Are any of you as hooked on YES! magazine as I am? I sometimes feel funny reading things that just reinforce my beliefs and behaviors, but I looooooove it’s emphasis on possibility and opportunity— it’s hard in these times to keep a positive vibe on discussions affecting the environment and our shared global future. Especially when we’re witnessing natural disasters like the flooding in Pakistan, facing bizarre weather scenarios, and on the verge of new famine in developing nations around the world as food security and sovereignty are vulnerable every day. Woof, friends. Throw in some uncomfortable jokes about the apocalypse in 2012 and ka-blewey, we could use some light up in here!
This month features Anna Lappé writing about identifying the pillars of good food in the age of greenwashing. Have you been to your grocery store lately and seen the faux-wood signage? The green labels proclaiming things are “natural?” These are marketing ploys to help sell specific products as premium, without necessarily engaging in responsible practices. Sometimes at the grocery I think to myself “do people fall for this?” then realize I am just as gullible, too, with the pretty brown wrappers in my basket and realize I have to get back to work on making sure my choices are the best choices.
Lappé asserts there are three “pillars” to the food revolution that we can easily think about in order to evaluate our choices.
1- ECOLOGY – Focusing on the relationship of living things, natural systems, and resource allocation, an ecological-focus reminds us that each choice we make has a consequence to the natural world. Food choices that are truly sustainable allow nature to work as it is designed, instead of squeezing every last ounce of life out of seed, soil, and water resources.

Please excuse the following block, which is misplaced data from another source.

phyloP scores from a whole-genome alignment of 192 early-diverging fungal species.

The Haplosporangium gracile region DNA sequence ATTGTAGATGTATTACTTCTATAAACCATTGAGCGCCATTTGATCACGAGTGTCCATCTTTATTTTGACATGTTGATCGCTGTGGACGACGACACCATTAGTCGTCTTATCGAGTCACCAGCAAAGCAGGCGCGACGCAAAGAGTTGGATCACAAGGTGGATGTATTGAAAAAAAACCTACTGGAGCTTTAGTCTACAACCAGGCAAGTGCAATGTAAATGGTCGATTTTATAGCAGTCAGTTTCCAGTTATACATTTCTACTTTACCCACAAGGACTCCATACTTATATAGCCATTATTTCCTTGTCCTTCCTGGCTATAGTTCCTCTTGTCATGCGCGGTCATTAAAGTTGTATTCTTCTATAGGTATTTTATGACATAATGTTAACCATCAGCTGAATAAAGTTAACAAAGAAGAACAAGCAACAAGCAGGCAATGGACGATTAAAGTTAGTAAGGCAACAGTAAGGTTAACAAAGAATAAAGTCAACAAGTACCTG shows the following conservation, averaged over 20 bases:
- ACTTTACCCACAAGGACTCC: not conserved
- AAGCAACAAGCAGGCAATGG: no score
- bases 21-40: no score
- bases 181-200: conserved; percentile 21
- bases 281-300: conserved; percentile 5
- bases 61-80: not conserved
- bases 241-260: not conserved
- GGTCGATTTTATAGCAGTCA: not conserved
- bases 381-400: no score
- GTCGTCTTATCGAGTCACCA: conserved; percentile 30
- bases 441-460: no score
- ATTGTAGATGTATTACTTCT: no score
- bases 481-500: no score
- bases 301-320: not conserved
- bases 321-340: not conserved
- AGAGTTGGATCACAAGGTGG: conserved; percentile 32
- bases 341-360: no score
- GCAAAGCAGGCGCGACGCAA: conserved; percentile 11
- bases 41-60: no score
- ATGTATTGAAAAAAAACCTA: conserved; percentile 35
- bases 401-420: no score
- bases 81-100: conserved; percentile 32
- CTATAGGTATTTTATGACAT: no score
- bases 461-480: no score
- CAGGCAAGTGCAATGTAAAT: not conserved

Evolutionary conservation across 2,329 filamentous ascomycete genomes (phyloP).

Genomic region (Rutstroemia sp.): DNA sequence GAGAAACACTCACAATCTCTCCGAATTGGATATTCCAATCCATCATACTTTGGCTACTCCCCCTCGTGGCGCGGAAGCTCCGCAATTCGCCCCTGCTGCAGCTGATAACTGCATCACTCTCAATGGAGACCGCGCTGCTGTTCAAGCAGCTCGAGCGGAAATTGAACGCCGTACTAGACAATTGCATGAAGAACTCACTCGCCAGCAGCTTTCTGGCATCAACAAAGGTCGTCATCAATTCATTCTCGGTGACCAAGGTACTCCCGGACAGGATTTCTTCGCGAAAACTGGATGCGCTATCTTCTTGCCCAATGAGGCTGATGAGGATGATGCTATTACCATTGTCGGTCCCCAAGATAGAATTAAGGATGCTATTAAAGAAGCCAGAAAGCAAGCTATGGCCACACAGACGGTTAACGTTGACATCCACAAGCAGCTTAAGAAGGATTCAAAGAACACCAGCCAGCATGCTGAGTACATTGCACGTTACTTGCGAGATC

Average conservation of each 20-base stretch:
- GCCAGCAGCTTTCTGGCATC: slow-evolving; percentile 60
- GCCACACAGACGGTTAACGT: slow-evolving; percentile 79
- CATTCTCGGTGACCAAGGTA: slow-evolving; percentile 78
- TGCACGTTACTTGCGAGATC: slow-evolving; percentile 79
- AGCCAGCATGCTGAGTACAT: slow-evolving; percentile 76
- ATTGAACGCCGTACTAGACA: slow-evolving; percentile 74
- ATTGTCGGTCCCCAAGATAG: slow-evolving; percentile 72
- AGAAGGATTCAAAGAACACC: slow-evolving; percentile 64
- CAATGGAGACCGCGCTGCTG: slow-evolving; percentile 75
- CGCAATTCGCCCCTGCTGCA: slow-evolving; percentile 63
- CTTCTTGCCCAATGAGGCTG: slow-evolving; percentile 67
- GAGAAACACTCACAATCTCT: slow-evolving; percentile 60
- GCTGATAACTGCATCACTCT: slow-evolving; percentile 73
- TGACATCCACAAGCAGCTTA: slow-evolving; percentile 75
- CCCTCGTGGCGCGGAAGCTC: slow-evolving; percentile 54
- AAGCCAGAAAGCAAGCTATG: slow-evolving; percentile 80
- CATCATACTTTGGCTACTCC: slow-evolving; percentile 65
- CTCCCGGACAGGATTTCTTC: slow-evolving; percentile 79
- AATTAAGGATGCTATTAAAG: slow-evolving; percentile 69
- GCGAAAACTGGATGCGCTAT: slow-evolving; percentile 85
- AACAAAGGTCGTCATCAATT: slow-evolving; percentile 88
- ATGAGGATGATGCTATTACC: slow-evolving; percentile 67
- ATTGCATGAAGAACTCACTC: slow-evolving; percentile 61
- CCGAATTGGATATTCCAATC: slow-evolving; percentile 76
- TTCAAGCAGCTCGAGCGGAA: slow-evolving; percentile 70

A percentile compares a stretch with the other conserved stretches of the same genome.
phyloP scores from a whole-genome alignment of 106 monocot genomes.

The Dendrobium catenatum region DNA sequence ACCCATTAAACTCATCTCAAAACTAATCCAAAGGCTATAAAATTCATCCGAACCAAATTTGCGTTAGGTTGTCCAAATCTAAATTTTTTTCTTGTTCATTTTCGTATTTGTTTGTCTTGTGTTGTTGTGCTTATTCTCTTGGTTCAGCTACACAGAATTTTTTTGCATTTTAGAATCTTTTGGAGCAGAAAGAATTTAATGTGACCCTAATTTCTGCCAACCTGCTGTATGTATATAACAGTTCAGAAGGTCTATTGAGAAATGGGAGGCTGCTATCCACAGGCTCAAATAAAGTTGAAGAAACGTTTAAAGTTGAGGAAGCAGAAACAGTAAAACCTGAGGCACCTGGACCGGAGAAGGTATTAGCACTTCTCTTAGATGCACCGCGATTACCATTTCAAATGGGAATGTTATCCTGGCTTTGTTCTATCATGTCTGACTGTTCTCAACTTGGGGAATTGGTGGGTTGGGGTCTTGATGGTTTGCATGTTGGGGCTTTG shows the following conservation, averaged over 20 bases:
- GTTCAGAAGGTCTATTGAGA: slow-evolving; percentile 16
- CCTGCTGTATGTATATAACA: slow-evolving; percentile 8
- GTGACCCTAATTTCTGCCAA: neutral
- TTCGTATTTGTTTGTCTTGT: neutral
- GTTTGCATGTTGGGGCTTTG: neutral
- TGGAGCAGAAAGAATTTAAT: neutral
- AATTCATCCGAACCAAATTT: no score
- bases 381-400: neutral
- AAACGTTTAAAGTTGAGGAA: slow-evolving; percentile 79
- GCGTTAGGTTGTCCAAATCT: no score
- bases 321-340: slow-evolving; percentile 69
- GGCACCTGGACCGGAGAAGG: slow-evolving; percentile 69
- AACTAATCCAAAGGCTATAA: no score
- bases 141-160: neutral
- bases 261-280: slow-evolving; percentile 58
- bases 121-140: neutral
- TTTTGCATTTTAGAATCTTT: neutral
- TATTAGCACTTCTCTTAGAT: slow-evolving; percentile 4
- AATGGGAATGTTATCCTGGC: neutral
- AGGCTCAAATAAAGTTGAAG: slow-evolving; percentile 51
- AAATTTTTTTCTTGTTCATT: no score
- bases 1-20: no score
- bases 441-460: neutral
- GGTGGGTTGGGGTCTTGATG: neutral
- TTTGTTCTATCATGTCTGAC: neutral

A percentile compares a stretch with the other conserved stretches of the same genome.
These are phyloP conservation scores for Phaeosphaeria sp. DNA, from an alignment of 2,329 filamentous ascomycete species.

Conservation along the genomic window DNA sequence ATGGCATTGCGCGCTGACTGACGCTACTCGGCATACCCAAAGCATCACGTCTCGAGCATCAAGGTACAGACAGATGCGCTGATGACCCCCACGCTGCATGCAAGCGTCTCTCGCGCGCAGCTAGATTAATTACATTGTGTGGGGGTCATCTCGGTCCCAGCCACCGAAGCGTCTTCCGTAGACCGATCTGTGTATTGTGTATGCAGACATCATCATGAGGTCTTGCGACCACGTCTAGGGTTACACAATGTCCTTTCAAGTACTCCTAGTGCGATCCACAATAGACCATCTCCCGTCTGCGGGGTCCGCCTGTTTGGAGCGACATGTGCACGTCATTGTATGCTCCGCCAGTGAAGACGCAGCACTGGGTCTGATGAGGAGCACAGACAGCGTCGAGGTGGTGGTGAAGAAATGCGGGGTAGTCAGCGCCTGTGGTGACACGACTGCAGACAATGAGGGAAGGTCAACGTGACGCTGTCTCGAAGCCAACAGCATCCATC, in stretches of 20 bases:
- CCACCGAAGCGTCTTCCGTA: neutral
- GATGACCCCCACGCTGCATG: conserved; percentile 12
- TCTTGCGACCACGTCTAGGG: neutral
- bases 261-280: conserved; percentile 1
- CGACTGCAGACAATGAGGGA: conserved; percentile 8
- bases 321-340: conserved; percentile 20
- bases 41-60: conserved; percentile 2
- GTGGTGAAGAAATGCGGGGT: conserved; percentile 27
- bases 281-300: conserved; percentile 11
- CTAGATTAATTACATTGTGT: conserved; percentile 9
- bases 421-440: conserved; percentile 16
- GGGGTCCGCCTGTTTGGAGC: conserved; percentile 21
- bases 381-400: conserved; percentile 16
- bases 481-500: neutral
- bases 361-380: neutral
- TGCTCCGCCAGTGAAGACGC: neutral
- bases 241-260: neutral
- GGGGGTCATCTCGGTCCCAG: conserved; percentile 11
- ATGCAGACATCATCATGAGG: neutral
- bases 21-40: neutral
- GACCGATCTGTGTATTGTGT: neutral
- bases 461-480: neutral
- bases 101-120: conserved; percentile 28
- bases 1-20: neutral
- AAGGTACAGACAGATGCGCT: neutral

2- COMMUNITY – Food production is essentially a community endeavor when you really think about it. Communities rely on the common land to produce enough sustenance to keep the population alive. As our food system has been corporatized, we have increased the distance between seed and stomach, increasing the number of factors influencing our food security, and increasing the likelihood that something may go wrong. Oh yeah, like the OVER HALF A BILLION EGGS RECALLED THIS WEEK. Woof again, y’all.
3- FAIRNESS – this one is about making sure everyone at all levels of the food system, producers, workers, etc. get treated fairly and that all folks have access to healthy food. Currently there are urban food deserts where folks don’t have access to fresh food outside of convenience stores. And while progress is being made, like the example of NYC’s fresh food carts last summer, many still lack adequate access.
What would you add to these three?
It’s easy to get started using these criteria when evaluating food purchases. Occasionally you may need to do a little research and you won’t get it right every time (I still don’t, either), but it’s important to keep moving toward making the right choices for yourself, your health, our communities, and our earth. Knowing you’re making good choices tastes really good. Promise.
Sunshine and compost, friends!